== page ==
By: Justicia Shipena
Prosecutor general Martha Imalwa says she will study the ruling by High Court judge Herman Oosthuizen on Fishrot accused Ricardo Gustavo’s bail appeal.
Oosthuizen on Tuesday refused the State’s application for leave to appeal to the Supreme Court against Gustavo’s bail.
“I just saw the judgement, and we need to study it and see the way forward,” she said.
Imalwa said she could not comment further on the ruling.
Oosthuizen granted Gustavo bail of N$800 000 on 21 December 2021 with several stringent conditions.
“The State’s application for leave to appeal to the Supreme Court is refused,” said the High Court judge during his judgement.
“I conclude that there is no reasonable prospect that the Supreme Court will come to another conclusion or that the Supreme Court will come to a conclusion that I exercised my discretion wrongly in the circumstances,” he said.
The matter is finalised and removed from the court’s roll.
According to Oosthuizen, on 21 December 2021, the court delivered its judgment and reasons for granting bail to Gustavo.
Oosthuizen added that the court’s discretion to grant bail was not annulled by the 1991 amendment of Section 61 of the Criminal Procedure Act.
“The court’s discretion was restored to the extent that the court may refuse bail concerning certain scheduled offences if the court deems it in the interest of justice or the interest of the administration of justice,” he said.
He added that the discretion to impose bail conditions to provide for the freedom of the Gustavo. Adding that, the interest of justice or the interest of the administration of justice remains with the court.
In this light, Oosthuizen said the court heard the evidence of Gustavo and that he was able to form a first-hand impression concerning his serious intention to stand trial.
Moreover, he said the court also heard the evidence of the investigating officer and took notice of the State’s concerns.
According to him, the State, in the bail application, provided the court with documents it intends to use in the trial to show that it has a strong case against Gustavo.
“It’s arguably a strong case with the full awareness that the investigating officer was not there to prove the State’s case on the merits.”
However, he stressed that the court is not required to find the permissibility of the documents provided from the bench or on the documents provided through the investigating officer, who is a secondary witness.
“Hearsay evidence by the State in bail applications is allowed based on the inherent urgency of bail applications,” he said.
In this matter, Oosthuizen said the court adjudicated a second bail application on new facts.
“Where, as in the present application, the state could have presented direct evidence concerning the alleged tax fraud; direct evidence of conspiracy; direct evidence concerning the proposed 24/7 GPS monitoring device, and has elected not to do so.”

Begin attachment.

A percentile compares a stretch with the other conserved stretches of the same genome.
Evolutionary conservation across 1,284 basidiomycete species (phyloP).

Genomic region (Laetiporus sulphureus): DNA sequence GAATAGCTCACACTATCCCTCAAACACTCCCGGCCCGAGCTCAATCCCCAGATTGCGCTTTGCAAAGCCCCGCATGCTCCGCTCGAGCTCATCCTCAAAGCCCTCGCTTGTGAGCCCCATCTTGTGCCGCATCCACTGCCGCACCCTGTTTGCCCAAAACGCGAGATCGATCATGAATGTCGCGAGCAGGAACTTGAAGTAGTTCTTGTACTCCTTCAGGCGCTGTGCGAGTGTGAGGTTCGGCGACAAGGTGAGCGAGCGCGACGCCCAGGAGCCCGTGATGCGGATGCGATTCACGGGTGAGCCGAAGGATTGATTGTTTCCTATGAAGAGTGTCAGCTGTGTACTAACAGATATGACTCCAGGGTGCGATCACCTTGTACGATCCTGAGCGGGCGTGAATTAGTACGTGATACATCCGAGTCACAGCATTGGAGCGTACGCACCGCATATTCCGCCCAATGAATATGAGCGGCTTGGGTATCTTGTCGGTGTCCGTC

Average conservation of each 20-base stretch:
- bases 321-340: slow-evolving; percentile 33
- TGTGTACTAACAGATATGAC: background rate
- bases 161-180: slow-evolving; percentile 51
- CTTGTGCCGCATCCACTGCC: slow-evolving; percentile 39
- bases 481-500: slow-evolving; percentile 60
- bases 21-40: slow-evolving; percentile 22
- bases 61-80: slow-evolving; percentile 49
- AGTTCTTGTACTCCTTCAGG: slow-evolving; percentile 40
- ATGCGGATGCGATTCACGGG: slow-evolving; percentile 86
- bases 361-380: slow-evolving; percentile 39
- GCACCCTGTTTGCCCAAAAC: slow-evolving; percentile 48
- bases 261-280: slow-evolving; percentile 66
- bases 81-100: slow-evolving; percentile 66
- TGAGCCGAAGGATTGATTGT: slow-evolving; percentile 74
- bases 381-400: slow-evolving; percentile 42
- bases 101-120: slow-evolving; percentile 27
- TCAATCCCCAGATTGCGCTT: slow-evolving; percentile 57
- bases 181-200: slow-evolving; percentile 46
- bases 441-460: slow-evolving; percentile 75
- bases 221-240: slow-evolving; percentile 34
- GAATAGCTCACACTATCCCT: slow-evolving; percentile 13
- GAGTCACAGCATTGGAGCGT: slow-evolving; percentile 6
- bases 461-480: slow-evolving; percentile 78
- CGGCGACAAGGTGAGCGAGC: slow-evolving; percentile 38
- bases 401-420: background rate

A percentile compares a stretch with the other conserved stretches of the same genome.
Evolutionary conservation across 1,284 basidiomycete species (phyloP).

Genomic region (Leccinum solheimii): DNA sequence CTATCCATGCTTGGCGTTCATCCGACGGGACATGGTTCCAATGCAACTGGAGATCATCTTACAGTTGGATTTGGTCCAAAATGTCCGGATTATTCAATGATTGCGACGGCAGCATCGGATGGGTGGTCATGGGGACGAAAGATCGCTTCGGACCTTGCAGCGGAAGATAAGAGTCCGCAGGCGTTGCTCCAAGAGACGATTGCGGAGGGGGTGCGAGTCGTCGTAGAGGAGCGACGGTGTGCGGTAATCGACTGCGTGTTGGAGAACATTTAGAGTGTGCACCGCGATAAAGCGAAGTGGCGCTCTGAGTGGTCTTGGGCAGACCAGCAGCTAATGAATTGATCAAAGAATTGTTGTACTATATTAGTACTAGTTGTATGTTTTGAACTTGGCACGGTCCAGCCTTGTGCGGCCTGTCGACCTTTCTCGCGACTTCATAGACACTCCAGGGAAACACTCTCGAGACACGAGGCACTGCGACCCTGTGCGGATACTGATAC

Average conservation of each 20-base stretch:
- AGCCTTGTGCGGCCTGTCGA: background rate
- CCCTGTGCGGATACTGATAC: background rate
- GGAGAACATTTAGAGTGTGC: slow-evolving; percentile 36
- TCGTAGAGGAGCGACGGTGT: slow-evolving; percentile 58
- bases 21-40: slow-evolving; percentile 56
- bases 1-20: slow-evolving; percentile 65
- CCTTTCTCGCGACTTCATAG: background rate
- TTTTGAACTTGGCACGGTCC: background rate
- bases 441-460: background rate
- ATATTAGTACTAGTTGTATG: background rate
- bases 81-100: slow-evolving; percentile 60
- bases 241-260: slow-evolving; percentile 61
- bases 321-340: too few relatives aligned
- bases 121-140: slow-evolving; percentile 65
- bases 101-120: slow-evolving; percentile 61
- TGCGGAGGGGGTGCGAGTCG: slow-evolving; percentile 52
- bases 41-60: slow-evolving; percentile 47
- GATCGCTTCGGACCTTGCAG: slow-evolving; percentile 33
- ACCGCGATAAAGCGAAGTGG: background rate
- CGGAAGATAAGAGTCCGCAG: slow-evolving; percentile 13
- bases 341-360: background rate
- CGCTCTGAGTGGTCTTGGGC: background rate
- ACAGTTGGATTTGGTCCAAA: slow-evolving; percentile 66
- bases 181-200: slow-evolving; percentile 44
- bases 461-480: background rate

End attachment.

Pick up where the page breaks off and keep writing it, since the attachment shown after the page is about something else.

The State, he said, should not complain afterwards when the court, in the exercise of its discretion, allows the Gustavo on bail in the interest of justice.
Hence, Oosthuizen said the bail conditions were designed to address the interests and concerns of both Gustavo and the State while preserving the interest of justice.
He added that he incorporates the reasons for judgment read together with the court orders on 21 December 2021.
In her appeal, Imalwa said Oosthuizen failed to consider and make an appropriate ruling on whether or not the grounds that Gustavo tendered constituted new grounds that warranted him to consider the bail status of the Fishrot accused.
Imalwa had said Oosthuizen was misdirected and failed to consider and make an appropriate ruling.
She had said Oosthuizen found himself swayed with the offer to have Gustavo fitted with a GPS device while fully aware that no legal framework exists that provides for the use of GPS devices to track suspects.
At that time, Oosthuizen had a narrow view of public interest and failed to consider that the public interest is broader and needs a comprehensive interpretation.
Imalwa insisted that Gustavo faces serious charges and has failed to answer to the documentary evidence provided by the State and that he will be convicted on some of the charges he had no defence to during the bail hearing.
She was also of the view that he would fee as he has no work ties to Namibia.
Some of Gustavo’s bail conditions state that he will not be permitted to leave his upmarket Finkenstein Estate, 12 km east of Windhoek, between 14h00 and 07h00 the next day and will be on house arrest in the evenings.
He also reports twice daily at the Kappsfarm Police Station between 07h00 – 08h00 and 12h00 – 13h00. He signs any attendance register provided by and with the officer on duty before leaving the Kappsfarm Police Station.
Gustavo is accused of having used fisheries agreements between Namibia and Angola to get access to fishing quotas to benefit him and the other fishrot accused. These include former fisheries minister Bernard Esau, former justice minister Sacky Shanghla and his former colleague at Investec James Hatuikulipi.
Esau allegedly allocated 50 000 metric tonnes of horse mackerel quotas to Namgomar Pesca Namibia, of which Gustavo was the director, from 2014 to 2019.
Namgomar Pesca Namibia then sold those quotas to Samherji. During the bail hearing, the State alleged that payments were dished out amongst the fishrot accused.
Gustavo faces charges of fraud, racketeering and money laundering, amongst others.